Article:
A peculiar case of anxiety amplified by abnormal movements – 08/20/2021 – Luciano Melo

Fasciculations are contractions of a small part of a muscle caused by random electrical discharges generated by just one of the many neurons that make up the same nerve.

This is the simplified explanation for those repetitive and strange flutters that, probably, everyone has already experienced, in some part of the face, like eyelids, or perhaps, in another part of the body. They almost always only cause annoyance and will spontaneously disappear, leaving the organism as it was before. However, when they happen in association with other disorders, the context changes and they start to denounce the possible presence of some very serious disease. Because they are present in such different situations, from the banal to the extremely worrisome, fasciculations can be alarming, when they don’t even deserve attention.

The wrong alert sometimes affects who we least expect to be susceptible. Just look at the example of Laurent Vercueil, a 47-year-old neurologist who defines himself as an ordinary man, living a very ordinary life. One night, he was suddenly awakened by a strange feeling in his legs, which lasted only a few minutes. To her anguish, two weeks later, that strange thing came back intensely.

My colleague identified the fasciculation in his lower limbs. He froze in fear, recognized it as a classic symptom of motor neuron disease, a progressive, incurable and fatal condition. From that date on, he would no longer sleep properly. It was impossible to relax, the tactile sensation caused by the uncontrollable muscle movement made him imagine the cold touch of death, informing him of his future.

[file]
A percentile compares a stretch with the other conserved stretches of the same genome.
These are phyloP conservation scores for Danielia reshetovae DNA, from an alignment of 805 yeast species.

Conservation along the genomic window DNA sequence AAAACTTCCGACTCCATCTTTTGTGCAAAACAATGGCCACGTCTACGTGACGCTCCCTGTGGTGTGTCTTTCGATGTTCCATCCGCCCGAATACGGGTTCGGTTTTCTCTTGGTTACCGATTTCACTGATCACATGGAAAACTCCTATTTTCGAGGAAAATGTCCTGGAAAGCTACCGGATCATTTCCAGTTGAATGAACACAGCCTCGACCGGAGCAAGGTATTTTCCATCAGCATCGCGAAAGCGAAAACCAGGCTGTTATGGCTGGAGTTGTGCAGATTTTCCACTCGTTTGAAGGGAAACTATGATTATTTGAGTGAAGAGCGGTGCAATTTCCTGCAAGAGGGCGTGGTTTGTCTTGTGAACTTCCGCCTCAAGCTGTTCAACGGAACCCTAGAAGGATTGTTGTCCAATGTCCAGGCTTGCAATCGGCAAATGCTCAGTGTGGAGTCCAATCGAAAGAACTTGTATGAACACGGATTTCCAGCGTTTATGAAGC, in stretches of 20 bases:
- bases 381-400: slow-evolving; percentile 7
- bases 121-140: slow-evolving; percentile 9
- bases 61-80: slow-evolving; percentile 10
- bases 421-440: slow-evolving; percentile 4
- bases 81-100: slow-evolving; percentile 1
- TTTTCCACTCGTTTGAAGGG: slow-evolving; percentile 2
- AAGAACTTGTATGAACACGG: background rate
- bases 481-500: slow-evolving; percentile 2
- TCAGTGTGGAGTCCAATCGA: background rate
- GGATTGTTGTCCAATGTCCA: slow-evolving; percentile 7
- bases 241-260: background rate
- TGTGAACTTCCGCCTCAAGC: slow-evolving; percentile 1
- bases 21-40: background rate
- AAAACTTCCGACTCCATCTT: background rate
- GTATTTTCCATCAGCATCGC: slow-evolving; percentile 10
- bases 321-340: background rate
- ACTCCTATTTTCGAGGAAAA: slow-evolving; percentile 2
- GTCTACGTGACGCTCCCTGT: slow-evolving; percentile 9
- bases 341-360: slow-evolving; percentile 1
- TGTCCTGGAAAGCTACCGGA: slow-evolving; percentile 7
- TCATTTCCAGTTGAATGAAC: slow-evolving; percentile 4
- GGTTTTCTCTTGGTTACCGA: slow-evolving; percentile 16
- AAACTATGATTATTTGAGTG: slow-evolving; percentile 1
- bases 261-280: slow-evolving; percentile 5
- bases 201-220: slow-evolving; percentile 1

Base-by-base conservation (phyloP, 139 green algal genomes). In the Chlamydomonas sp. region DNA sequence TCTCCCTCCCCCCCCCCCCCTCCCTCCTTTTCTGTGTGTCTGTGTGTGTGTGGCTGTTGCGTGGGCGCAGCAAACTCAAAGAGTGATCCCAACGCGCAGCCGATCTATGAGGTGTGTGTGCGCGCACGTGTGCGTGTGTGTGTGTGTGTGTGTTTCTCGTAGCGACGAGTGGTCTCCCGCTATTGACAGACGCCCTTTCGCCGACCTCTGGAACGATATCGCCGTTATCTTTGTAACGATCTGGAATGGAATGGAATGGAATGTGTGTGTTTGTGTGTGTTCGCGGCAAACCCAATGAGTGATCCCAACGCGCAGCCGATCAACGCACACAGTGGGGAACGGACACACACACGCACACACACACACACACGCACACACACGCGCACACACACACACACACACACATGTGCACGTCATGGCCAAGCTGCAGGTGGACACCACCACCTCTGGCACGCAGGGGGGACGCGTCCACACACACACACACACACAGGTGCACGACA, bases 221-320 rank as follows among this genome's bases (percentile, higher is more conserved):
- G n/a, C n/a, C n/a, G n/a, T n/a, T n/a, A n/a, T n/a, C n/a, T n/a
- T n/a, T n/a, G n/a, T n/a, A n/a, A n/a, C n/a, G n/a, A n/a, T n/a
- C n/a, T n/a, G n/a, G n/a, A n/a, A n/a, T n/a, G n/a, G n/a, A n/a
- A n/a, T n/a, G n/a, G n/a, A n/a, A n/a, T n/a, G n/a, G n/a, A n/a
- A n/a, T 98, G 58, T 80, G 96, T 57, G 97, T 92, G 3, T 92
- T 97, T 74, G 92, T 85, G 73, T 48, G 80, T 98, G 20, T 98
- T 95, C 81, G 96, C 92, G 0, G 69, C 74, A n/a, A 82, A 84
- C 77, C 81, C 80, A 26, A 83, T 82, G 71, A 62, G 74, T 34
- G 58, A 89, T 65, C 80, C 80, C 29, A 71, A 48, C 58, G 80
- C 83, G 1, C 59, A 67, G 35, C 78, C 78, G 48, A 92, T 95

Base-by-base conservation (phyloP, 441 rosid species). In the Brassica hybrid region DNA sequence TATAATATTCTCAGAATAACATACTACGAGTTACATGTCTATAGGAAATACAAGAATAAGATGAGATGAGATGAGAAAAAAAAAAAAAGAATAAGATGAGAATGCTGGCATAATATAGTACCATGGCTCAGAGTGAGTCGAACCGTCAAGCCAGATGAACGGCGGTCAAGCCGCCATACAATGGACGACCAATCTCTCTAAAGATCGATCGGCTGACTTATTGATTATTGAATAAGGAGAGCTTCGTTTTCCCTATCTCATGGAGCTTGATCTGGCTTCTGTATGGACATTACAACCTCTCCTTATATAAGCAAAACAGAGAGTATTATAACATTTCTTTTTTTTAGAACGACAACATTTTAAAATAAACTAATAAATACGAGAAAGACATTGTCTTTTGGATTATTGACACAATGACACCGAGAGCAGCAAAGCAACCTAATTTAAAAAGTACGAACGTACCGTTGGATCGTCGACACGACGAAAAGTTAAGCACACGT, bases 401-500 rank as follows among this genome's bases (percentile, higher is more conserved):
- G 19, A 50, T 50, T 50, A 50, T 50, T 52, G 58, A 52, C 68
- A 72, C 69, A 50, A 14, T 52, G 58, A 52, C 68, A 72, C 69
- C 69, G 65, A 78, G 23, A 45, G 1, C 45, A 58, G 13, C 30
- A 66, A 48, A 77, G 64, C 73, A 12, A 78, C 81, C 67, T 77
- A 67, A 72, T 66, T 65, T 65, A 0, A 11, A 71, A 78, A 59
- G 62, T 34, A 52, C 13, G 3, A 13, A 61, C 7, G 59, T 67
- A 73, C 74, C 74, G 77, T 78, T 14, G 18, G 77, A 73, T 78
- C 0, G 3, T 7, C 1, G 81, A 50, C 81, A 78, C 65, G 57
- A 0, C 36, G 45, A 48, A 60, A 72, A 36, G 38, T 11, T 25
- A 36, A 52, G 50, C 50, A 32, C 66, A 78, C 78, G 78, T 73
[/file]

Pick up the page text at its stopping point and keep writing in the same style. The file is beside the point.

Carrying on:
Convinced, even the normal results of laboratory tests did not allay his pessimistic musings. Vercueil moved away from academic commitments, from medical societies, and began contacting his health insurance administrators. For him any activity not aimed at extending his survival had become a meaningless burden.

Another neurologist and former friend was informed of the insomniac’s sudden withdrawal. Worried, he went to visit him.

Vercueil was frank, did not hide his fear, showed the fasciculations and pointed out two other symptoms that, at the time, he was certain he was suffering from: muscular rigidity and weakness. Your partner was objective, said you should sleep. Two nights of good sleep would be enough for everything to work out, and so he suggested a remedy.

Encouraged by the idea, the tense man took the advice. He used the pills and two days later his symptoms disappeared, like magic.

Anxiety and fasciculation syndrome, that was the correct diagnosis for Laurent Vercueil. He discovered this himself, days after the suffocation had passed. This condition, described less than a decade ago, targets people like the neurologist: anxious, sleepless and abusive coffee consumers.

It made sense. Before the first fasciculation, a few months ago, he had increased his medical care journey, in addition to exchanging hours of sleep for time spent exhaustingly preparing classes for congresses and scientific meetings. Fasciculations, in his case, were the physical emergence of anxiety. The tension got worse when he thought he was suffering from a serious illness.

Anxiety is an adaptive emotion, as it increases our wakefulness and makes us mentally anticipate what will happen in the future, to allow for better preparation. However, when too intense, it narrows the attention. With cognition focused on just a few particularities, other factors, possibly more relevant, are ignored.

My neurologist colleague connected with the idea of ​​serious illness. Convinced, he did not value exam results and was far from being sensible. His anxiety fueled symptoms that fueled the anxiety, and so it was until a friendly opinion broke this vicious cycle.


1-Vercueil L. FASICS: fasciculation anxiety syndrome in clinicians. Neurol Practice 2020 Dec;20(6):514-515. doi: 10.1136/practneurol-2020-002770. PMID: 33229449.

2-Simon NG, Kiernan MC. Fasciculation anxiety syndrome in clinicians. J Neurol. 2013 Jul;260(7):1743-7. doi: 10.1007/s00415-013-6856-8. Epub 2013 Feb 12. PMID: 23400500.

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